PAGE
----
As well as being a day for Christchurch, it was also a day for New Zealand to reflect. The crowd stood for an emotional rendition of the national anthem, flags flew at half-mast.

Hundreds of people also gathered in City Mall to observe two minutes silence.

The town crier stood before a plaque commemorating  the dead and rang his bell to signal the beginning of silence.
Afterwards family, friends laid flowers before the plaque.

Many people said they had come to the mall because they felt unable to handle the main memorial event in Hagley Park.

Four people died in City Mall on February 22 and many others were badly injured.

The buildings that collapsed have now been demolished and replaced with the Restart temporary shopping precinct.

Parker earlier admitted he was a "bucket of emotion", and recalled one of his "most poignant" memories for Japanese media.

He told them about watching Japanese urban search and rescue workers marching down the street to the CTV building and how, when they found a body, they would form a prayer circle.

He recalled seeing them blackened from the building, with ripped overalls and covered in dust marching "with great dignity" back to their camp.

"We remember their courage and the loss of those beautiful young souls from Japan."

Parker said the city had made "extraordinary" progress in the past year considering the "massive scale" of damage.

He was optimistic about the next 12 months, as there was an exciting opportunity to build a city which reflected the needs and values of the 21st century.

A peace bell was rung by former CTV-based student to remember classmates lost in the collapsed building, which claimed 115 lives.

Mayumi Asakawa, who attended the King's Education language college, returned to Christchurch from Japan for the ceremony in the botanic gardens.

She had been out at lunch when the February 22 quake struck.

About 100 people including dignitaries from China, Israel and the United States attended the ceremony in the gardens.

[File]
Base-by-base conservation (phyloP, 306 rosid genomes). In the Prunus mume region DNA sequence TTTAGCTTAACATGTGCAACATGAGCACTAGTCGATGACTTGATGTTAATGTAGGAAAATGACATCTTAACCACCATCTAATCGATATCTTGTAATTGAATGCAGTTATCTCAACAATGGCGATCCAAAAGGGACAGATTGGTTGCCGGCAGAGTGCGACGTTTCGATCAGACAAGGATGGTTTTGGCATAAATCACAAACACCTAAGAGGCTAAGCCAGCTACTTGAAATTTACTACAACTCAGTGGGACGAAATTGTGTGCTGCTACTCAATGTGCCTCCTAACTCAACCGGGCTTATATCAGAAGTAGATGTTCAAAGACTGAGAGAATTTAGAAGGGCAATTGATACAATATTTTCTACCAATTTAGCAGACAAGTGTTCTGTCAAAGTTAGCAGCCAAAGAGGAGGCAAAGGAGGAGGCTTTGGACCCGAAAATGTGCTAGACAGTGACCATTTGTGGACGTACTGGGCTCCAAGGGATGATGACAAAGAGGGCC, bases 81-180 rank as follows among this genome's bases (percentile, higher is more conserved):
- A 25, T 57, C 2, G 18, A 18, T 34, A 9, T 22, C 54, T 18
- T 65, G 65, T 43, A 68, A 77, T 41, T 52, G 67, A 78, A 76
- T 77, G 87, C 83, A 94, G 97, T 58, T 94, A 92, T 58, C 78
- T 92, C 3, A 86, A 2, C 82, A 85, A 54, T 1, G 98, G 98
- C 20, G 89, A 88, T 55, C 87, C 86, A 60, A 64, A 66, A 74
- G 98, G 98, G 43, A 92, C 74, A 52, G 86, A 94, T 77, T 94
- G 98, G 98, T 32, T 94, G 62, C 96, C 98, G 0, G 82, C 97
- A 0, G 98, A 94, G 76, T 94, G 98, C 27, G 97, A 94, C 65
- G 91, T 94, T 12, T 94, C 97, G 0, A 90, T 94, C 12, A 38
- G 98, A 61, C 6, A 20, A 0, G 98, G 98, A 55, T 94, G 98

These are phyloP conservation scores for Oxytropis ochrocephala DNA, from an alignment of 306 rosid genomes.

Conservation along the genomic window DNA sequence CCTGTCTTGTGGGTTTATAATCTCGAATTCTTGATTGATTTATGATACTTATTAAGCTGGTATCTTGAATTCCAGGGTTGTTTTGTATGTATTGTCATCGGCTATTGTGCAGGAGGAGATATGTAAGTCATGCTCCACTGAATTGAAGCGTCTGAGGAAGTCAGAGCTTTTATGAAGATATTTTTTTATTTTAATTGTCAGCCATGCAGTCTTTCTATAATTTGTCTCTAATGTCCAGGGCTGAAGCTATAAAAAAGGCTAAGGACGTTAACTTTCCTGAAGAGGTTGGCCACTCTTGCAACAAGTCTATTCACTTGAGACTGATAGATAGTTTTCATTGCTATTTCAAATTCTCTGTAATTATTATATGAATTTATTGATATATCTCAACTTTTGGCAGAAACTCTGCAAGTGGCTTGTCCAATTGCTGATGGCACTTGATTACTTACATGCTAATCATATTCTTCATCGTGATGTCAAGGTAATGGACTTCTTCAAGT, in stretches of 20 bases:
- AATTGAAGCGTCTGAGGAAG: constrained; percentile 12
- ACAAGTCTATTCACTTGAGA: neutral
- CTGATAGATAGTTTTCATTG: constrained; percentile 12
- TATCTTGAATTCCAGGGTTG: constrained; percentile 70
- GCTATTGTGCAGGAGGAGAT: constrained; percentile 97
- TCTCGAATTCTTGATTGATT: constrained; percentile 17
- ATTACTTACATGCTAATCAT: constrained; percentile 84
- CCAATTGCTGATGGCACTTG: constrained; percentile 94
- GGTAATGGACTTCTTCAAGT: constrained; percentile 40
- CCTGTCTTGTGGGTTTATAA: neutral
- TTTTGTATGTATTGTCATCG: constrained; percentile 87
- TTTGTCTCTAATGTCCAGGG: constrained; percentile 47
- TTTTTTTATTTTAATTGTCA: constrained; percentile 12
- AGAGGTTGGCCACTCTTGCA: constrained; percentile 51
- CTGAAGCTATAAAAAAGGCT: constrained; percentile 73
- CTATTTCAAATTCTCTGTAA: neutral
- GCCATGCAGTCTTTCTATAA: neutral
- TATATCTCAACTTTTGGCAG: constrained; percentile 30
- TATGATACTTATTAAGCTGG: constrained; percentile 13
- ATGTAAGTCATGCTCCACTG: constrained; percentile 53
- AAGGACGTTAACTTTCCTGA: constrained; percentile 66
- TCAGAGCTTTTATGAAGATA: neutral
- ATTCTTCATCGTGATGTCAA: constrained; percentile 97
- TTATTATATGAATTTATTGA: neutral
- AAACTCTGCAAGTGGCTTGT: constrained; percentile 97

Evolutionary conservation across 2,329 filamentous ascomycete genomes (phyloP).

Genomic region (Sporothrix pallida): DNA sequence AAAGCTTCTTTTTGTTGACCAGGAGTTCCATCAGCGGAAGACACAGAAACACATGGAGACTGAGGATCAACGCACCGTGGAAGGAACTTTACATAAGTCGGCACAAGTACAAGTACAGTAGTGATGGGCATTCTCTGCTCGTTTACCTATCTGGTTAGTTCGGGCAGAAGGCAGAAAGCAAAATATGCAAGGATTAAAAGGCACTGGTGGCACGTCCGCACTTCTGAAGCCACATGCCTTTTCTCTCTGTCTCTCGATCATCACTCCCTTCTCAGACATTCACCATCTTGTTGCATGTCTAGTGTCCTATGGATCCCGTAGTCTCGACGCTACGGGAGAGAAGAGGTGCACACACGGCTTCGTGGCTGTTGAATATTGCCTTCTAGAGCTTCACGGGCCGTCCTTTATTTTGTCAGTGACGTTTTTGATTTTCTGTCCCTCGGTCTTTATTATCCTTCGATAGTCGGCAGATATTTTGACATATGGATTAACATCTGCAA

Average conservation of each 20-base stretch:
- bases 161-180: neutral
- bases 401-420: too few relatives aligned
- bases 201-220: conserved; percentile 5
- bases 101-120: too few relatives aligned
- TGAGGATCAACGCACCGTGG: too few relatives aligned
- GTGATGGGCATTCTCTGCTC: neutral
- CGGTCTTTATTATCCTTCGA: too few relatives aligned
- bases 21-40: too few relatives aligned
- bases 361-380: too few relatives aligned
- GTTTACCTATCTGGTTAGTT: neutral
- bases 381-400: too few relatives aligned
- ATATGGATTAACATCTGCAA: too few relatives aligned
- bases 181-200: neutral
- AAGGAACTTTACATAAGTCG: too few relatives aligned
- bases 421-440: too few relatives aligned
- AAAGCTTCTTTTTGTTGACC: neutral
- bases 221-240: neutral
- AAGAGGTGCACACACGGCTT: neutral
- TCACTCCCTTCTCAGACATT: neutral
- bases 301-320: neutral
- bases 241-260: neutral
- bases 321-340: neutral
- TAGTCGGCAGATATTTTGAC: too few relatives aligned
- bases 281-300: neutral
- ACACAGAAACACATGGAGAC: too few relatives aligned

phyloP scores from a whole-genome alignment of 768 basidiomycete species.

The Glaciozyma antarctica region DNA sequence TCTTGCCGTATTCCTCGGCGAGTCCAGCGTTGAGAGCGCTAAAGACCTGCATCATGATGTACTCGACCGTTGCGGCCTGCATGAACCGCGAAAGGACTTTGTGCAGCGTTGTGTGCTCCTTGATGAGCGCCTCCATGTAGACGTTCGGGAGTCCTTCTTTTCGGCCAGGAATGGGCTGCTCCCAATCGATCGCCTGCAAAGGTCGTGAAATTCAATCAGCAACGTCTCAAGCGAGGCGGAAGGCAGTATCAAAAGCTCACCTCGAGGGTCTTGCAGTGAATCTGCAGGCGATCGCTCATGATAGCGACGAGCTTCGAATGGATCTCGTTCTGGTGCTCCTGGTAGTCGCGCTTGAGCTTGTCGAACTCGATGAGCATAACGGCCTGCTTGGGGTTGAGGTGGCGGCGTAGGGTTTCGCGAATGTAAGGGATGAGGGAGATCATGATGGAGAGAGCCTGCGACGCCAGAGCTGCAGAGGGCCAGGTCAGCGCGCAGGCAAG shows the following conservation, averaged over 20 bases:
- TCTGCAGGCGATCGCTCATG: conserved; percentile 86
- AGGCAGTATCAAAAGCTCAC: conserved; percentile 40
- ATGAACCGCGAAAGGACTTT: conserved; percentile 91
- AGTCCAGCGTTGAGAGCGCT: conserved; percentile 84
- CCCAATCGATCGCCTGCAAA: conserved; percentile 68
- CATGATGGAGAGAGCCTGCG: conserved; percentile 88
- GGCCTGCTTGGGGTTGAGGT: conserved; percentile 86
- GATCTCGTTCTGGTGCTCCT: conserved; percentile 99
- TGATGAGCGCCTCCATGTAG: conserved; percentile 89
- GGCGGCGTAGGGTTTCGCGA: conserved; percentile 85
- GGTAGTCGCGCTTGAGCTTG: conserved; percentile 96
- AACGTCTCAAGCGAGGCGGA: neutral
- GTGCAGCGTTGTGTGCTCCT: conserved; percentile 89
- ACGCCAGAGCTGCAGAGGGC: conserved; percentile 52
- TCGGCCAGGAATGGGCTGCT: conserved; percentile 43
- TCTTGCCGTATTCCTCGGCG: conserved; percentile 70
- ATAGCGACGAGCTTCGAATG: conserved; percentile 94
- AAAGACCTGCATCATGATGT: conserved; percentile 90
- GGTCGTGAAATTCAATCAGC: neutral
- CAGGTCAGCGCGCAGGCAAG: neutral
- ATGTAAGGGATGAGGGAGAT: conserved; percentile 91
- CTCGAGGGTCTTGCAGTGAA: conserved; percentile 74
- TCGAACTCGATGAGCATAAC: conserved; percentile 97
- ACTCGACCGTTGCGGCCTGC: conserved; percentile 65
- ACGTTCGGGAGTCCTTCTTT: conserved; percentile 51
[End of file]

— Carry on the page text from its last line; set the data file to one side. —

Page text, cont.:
A new garden and gold angel sculpture was also unveiled in memory of the 185 people who died.

People were invited to hang messages on a nearby "wish tree".

One said: "I wish we will all continue to help each other".

At the end of the ceremony people threw flowers into the Avon River.

A sombre and reflective memorial service at Latimer Square opened the day's formalities.

There, Prime Minister John Key said the Government was committed to rebuilding this "great city".

Key thanked those who helped in the aftermath of the earthquake, among them St John Ambulance, the police and urban search and rescue teams.

Latimer Square was a focal point of the quake recovery, with survivors evacuated there for treatment.

The Canterbury Television building, where 115 people died, oversaw the square, until it was bent and crumbled by the massive forces unleashed by the quake.

The earthquake also shook New Zealand to its core, Key told the ceremony.

"Worst of all it stole 185 loved ones from us and injured so many more," he said.

Parker said everyone had thought Christchurch was on the road to recovery after the September 2010 quake.

''Everything changed. Everything changed; it will never be the same again.''

The special service opened with a Maori greeting. Henare Rakiiha Tau said people had to seek strength from God and their ancestors.

All shared the grief of the families he said, with their tears ''our tears'' and their grief  ''your grief''.

The end of the service was marked by a series of videos in which Christchurch residents talked about their hopes for the future and the release of 185 monarch butterflies.

After the service, families were escorted behind the cordon to the Canterbury Television Building site, the PGC building - where 18 died - and Cathedral Square, where the once beautiful Christchurch Cathedral was now in ruins.